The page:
How we eat less on a date if our partner’s attractive
A ROMANTIC meal out has traditionally been viewed as a sure-fire way of wooing a prospective partner.
But if your date chooses steak and chips in preference to a rocket salad, it might be that he or she just isn’t that into you.
New research suggests men and women curb their appetite for food in order to boost their chances with an attractive date.
Experiments found that, if the companion across the table is attractive, both men and women will reduce their calorie count by up to 20 per cent. Experts suspect ‘signalling theory’ – where ‘people show their desire to be healthy to a potential mate by eating less’ – may explain the results.
‘It could be said that people adhere to the mantra of “you are what you eat” – eating low-calorie meals in an effort to appear healthier and more attractive in the presence of a dining partner,’ say researchers writing in the journal Appetite.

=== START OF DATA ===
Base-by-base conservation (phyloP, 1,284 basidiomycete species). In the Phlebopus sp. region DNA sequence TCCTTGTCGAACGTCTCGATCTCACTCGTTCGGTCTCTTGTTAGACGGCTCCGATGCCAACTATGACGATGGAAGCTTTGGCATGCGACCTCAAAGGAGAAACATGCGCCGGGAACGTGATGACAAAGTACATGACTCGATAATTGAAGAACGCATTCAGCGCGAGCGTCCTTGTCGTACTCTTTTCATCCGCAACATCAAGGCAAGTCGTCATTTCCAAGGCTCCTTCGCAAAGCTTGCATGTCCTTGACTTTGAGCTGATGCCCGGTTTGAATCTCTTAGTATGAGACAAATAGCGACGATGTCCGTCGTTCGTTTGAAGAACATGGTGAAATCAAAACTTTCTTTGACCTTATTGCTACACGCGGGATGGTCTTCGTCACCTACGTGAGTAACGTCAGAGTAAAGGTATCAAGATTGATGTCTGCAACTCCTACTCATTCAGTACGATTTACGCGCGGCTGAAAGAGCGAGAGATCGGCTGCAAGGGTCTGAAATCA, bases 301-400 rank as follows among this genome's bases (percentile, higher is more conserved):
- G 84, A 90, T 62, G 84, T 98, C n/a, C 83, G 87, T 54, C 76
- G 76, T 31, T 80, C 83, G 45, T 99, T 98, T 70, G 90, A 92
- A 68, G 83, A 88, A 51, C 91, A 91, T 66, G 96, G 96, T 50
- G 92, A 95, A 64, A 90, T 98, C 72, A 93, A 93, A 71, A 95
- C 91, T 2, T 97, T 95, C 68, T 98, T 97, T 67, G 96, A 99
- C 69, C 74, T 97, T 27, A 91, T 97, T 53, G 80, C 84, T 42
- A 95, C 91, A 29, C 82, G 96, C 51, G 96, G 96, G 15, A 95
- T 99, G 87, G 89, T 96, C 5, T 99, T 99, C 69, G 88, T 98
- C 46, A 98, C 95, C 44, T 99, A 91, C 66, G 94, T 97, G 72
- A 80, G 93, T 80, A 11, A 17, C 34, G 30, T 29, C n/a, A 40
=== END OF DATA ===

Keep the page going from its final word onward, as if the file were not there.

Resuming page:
‘If one orders a high-calorie meal, this behaviour may signal a lack of concern regarding personal health.’
The researchers from East Carolina in the US analysed what 600 men and women ate when faced with dining in different scenarios, including with opposite sex partners previously awarded high or low marks for attractiveness. Diners were offered soups, salads, sandwiches, steaks, ribs, burgers, chicken and seafood.
When dining with someone of the same sex, the meal choices remained the same, at around 1,400 calories.
However, single people chose food with 1,700 calories when dining with someone rated as having low levels of attractiveness, but that dropped to 1,400 when with a highly attractive partner.